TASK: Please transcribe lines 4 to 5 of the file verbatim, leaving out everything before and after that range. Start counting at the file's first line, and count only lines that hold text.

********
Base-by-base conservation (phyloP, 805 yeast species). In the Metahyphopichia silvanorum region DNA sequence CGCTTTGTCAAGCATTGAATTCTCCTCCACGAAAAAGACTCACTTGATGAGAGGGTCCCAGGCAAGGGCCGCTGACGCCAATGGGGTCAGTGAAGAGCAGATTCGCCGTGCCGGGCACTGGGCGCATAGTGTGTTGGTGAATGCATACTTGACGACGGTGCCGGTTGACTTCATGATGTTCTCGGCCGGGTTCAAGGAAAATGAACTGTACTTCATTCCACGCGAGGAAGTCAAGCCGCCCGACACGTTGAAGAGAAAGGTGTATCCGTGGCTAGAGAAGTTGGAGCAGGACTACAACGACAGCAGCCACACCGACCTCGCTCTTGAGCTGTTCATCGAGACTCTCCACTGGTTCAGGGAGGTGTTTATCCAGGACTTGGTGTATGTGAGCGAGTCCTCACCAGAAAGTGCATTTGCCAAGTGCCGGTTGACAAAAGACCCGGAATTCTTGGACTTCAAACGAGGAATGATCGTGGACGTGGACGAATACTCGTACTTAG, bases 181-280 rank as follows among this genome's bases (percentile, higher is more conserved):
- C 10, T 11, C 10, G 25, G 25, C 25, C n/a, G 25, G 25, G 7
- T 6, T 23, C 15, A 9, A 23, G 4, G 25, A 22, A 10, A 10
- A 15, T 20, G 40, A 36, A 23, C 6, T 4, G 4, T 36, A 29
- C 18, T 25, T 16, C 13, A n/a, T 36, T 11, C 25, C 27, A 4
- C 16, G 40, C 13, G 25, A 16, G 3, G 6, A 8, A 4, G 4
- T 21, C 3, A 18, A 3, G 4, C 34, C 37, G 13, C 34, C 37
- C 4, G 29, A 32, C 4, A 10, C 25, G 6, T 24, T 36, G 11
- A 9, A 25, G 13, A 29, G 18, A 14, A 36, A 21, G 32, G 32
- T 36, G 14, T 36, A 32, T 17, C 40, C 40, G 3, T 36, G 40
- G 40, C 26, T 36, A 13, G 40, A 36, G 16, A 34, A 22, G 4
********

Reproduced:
- A 15, T 20, G 40, A 36, A 23, C 6, T 4, G 4, T 36, A 29
- C 18, T 25, T 16, C 13, A n/a, T 36, T 11, C 25, C 27, A 4